Pascocello recently counseled a rising female attorney who, he says, “despite receiving the highest bonus in her class and being sought out by partners to work on sophisticated transactions, had a nagging feeling of ‘being found out to be a fraud.’” She felt this all came from a work environment that used fear as a motivator.
These self-doubts will harm your best interests. If you have decided to interview for a new job, your low self-esteem will be obvious to a potential employer. Furthermore, you may be so downtrodden in your current situation that you may be willing to jump at the first job offer that comes along, even if it’s not best for you.
“One devastating side effect of damage to self-esteem is that lawyers lose sight of their personal and professional identities— forgetting who they are, what they value in life, what they are capable of doing well, and what type of environment will allow them to fully maximize their natural skills and talents,” notes Honnold.
Anger comes from the resentment you feel toward the people or factors you believe have added to your unhealthy situation.
You could be angry at unjustified criticism or humiliation, unreasonable billable hour requirements, or the lack of an appropriate or promised raise or bonus. Anger can impede your ability to stay calm in stressful situations and can cause hostility toward co-workers and even clients.
If you have been recently asked to leave and given time to find a new job, keep in mind that there are resources at your firm. You should still be able to find some references in your current practice group, unless you are hostile and negative toward them. And on interviews for a next job, your anger toward your previous employer will likely rear its ugly head. Nothing will turn off a potential new employer as much as an angry candidate. Remember, a firm’s reputation is its most valuable asset, and firms steer clear of candidates who may jeopardize it.
YOU’RE NOT ALONE
If you think you are suffering from some form of BAS, you are not alone. If you are feeling symptoms of BAS but must stay in your current job, you can do several things to try to regain a sense of power.
First, if the source of BAS is the stereotypical “jerk” or intimidating superior, the most effective way to handle the situation is by confronting that person directly.
Interestingly, the person doing the battering is often being battered by a person up the ladder and is taking his frustrations out on you. Senior associates are battered by partners, junior partners by senior partners, and everyone is battered by the clients. There are many techniques for confronting people effectively, but sometimes saying, “Mr. Partner, instead of telling me my writing is horrible, I would really appreciate more specific and constructive feedback” helps. That sends the message that you won’t tolerate disrespect, without pointing fingers or inviting an argument.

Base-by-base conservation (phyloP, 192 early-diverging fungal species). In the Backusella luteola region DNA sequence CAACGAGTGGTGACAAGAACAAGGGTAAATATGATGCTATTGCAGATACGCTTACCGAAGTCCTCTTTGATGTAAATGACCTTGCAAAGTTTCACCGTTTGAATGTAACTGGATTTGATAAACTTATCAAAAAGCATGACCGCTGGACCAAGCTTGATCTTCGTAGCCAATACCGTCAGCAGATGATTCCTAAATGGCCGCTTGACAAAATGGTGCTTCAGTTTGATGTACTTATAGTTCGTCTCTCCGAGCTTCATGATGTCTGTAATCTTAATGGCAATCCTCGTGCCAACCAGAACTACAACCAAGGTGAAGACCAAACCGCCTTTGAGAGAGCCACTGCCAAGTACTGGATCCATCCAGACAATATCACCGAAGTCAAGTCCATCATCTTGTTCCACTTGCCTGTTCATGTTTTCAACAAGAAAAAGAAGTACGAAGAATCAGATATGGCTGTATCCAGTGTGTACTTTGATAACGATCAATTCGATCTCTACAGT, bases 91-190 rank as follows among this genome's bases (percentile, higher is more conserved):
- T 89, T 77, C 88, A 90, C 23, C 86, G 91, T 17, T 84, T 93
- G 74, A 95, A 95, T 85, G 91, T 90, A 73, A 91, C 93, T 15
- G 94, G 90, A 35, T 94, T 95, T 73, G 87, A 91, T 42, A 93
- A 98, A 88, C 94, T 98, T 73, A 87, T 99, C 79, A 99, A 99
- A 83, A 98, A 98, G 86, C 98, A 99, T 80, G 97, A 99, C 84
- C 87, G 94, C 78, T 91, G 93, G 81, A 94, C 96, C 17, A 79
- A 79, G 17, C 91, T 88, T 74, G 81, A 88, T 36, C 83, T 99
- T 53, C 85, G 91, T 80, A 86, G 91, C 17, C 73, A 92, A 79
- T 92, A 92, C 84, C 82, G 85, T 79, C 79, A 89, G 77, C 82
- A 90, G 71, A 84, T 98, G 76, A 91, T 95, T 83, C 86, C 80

Second, realize you are not trapped. Although you may not be able to make a move right now, try creating a plan for where you’d like to be and how to get there.
Lastly, if you feel that BAS comes from unrealistically high expectations you are putting on yourself, understand that this is common for attorneys, who are notorious overachievers. However, if you feel that your entire value as a person is tied directly to your job performance, it may be time to step back and re-evaluate your priorities. A third party can help peel away what may be very distorted frames of reference. Qualified legal career counselors, support services with your local bar association, personal life coaches, therapists, and doctors can provide necessary support and perspective.
Assuming you don’t have to stay in your current job and areopen to a job change, good for you. There are countless stories of lawyers who were hesitant about career transitions but thrilled to learn that the grass can actually be greener on the other side. The same applies to attorneys who were laid off and given a blessing-in-disguise opportunity to find their dream job.
“Often, what starts out as a very difficult situation becomes the path to not just a new job but a new and moresatisfying life,” says Evan Anderson of Shannon & Manch, a legal outplacement and attorney development consulting firm in Washington, D.C.
As you wind down at your current job and look for a new one, stay aware of any potential BAS symptoms. And keep in mind: If you are suffering from BAS, you are not alone.